New Survey Details How Generation Z Views Work, Wealth, Social Media Post-Pandemic Life

BROOKLYN, N.Y., March 31, 2021 /PRNewswire-PRWeb/ — The online news portal, Brooklyn Chatter, has released a new survey that suggests Generation Z doesn’t want to work remotely once the pandemic ends, preferring instead to split their time between an office and remote location. And in a more shocking discovery, only 2 percent say they want to continue working remotely full-time after the pandemic ends.

The online survey was conducted by the New York PR agency, MACIAS PR, from March 18 to 29th, and involved 2,240 Americans, ages 18 to 24. Survey participants answered online questions spread across partnered news sites and popular Gen. Z member groups, including Her Campus, Gals in Journalism and the Young Journalist Community.

The survey found more than half – 52 percent – say they want to split their work time between the office and home. Roughly 27 percent of Gen. Z participants say they want to spend all 40-hours at the office.

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Forbes Analysis – Emerging Customer Behavior Trends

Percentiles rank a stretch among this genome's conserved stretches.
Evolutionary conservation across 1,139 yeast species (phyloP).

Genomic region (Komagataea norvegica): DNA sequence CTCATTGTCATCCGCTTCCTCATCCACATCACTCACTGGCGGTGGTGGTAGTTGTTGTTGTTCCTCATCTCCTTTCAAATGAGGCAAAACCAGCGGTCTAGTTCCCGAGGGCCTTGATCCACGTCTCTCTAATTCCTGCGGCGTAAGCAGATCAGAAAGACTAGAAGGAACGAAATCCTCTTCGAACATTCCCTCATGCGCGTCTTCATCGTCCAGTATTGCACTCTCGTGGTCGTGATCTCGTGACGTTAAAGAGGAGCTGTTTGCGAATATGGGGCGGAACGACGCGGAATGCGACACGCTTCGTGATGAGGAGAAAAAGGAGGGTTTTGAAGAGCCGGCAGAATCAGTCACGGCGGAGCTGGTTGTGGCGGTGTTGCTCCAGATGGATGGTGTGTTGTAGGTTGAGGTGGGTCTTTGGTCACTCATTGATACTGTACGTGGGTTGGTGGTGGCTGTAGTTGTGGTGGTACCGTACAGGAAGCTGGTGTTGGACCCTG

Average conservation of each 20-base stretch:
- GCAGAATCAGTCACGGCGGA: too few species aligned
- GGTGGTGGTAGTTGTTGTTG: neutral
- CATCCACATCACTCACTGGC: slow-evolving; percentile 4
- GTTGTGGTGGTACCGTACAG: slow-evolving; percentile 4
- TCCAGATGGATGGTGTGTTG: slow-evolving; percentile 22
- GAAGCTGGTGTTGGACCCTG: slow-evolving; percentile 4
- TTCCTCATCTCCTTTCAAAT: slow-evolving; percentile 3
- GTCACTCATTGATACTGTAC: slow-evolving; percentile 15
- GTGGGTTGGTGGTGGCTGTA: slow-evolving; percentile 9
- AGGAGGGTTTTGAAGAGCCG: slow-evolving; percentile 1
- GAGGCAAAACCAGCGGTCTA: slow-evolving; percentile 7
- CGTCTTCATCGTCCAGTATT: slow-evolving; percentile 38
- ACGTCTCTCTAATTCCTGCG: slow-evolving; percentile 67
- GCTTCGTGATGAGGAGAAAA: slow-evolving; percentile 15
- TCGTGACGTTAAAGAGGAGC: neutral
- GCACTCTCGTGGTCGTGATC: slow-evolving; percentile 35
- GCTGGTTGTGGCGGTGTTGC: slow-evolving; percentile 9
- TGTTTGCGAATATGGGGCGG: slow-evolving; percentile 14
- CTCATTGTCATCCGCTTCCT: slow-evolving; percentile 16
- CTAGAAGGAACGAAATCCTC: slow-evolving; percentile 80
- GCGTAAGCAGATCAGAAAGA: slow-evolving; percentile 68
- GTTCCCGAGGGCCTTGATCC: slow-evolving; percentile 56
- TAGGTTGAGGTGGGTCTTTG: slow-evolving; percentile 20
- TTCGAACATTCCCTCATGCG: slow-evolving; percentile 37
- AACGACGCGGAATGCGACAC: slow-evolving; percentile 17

Forbes recently reached out to me and 14 other entrepreneurs, asking for some insight on 2021 customer behavior trends. What are the big trends we anticipate this year?

There were some interesting predictions in the article, which you can read here. If you’re short on time, I’ll break down the trends that I think are most valuable in this article. I’ll start with my advice that I offered Forbes.

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Crisis Advice – Release all the Bad News or Drip, Drip, Drip

New York Gov. Andrew Cuomo is in a tough crisis situation. Every day bad news seems to come up, keeping his sexual harassment allegations in the news cycle.

Cuomo tried to apologize but he broke every mistake I laid out in my Forbes editorial – How to Apologize when the Media is Listening. If you read that article, you can learn how to authentically apologize for your mistakes.

So how do you control negative news once it’s out? And when you know more bad news is coming, how do you release it?

The end-game strategy of crisis communications is to get out of the news as quickly as possible. You don’t want any story to linger because as new developments unfold, it keeps your story in the news cycle.

News is always about advancing a story. During my time as Executive Producer with NBC, we would frequently see a story in the morning’s New York Post or Daily News – and try to figure out how to advance it.

Every day new information comes out, the more chances your negative story remains in the news.

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